Zero Emissions Bus Potential Amongst Massachusetts Universities
Olivia Griot, Sam Beard, and Jaclyn McBain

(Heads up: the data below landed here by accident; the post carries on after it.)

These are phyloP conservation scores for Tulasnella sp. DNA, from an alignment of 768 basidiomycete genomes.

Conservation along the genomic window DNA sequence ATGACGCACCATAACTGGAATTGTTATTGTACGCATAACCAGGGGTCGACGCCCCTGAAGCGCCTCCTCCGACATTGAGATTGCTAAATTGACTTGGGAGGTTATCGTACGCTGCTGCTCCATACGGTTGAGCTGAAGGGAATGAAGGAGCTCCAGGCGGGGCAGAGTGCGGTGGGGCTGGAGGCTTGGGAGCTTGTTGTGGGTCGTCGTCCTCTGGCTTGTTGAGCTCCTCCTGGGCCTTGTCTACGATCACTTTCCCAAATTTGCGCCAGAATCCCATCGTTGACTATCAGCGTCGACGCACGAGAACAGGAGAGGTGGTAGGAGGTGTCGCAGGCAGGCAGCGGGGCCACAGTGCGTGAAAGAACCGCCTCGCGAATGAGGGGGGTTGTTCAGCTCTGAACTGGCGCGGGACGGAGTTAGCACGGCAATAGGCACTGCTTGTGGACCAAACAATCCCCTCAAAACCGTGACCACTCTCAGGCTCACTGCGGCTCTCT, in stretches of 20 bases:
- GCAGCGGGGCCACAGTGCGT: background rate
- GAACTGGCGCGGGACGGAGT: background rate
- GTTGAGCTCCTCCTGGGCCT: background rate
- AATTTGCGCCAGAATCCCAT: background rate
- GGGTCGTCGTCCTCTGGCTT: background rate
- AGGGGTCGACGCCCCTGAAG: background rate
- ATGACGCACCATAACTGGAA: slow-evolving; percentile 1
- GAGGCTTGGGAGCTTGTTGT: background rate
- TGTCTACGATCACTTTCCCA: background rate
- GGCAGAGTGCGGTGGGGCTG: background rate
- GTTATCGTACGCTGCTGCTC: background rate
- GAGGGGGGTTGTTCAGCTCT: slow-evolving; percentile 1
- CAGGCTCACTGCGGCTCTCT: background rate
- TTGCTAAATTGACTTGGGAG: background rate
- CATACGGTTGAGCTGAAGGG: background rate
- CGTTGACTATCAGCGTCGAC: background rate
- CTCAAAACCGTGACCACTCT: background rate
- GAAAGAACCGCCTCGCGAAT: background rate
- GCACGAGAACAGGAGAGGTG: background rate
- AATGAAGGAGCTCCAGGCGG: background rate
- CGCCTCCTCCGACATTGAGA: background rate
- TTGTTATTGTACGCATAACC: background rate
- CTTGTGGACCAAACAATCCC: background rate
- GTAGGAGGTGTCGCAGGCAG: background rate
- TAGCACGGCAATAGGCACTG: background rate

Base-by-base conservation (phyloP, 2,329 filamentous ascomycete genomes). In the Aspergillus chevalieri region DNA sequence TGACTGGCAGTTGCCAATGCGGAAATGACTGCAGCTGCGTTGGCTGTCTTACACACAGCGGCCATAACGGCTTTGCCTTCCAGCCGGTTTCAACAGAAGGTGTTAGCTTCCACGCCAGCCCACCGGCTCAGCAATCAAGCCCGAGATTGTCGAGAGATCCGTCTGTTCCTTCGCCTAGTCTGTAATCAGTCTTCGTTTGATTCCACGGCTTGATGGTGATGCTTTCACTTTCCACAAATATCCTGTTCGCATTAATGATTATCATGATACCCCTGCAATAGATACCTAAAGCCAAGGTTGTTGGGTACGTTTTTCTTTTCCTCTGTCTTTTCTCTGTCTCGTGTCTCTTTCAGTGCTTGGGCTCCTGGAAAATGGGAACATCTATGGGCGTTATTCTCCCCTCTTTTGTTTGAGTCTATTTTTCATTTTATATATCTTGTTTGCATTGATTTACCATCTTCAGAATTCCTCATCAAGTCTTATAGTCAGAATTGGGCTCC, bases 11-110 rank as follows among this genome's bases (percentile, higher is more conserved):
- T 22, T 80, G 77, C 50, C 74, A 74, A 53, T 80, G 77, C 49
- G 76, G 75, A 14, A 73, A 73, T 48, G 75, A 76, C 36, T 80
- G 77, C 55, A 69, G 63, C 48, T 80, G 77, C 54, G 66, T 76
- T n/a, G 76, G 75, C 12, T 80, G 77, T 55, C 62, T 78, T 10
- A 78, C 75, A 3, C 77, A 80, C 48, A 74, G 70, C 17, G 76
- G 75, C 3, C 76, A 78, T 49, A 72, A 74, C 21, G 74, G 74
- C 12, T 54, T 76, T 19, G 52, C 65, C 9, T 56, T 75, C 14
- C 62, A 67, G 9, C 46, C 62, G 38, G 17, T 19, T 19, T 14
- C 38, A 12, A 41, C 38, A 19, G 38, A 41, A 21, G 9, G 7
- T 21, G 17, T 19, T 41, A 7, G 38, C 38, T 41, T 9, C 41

Due to the pressures of fossil fuel emissions on a warming climate, it is imperative for the health of the planet to reduce the use of carbonbased energy wherever possible. One of the biggest groups of carbon emitters in the U.S. economy is the transportation sector, and a major source of fossil fuel emissions in the transportation sector is from dieselfueled buses. There is potential to reduce the carbon emissions from buses by transitioning bus systems to electric buses. Some college campuses across the U.S. have successfully reduced their carbon emissions by developing electric bus systems for their students. However, no university in Massachusetts currently uses an electric bus system. The purpose of this study is to examine the potential for zeroemissions bus systems to be implemented on Massachusetts college campuses. The feasibility of electric bus systems was examined using a cost comparison of electric to diesel, as well as potential emissions reductions from transitioning to electric buses. These comparisons, along with criteria concerning the size of school’s bus system and their commitment to sustainability, led to a recommendation for electric bus systems to be implemented at the University of MassachusettsAmherst, Boston University, and Tufts University. The model developed in this paper also has the potential to be extended to other Massachusetts universities, and the recommendations made are universal for schools across Massachusetts.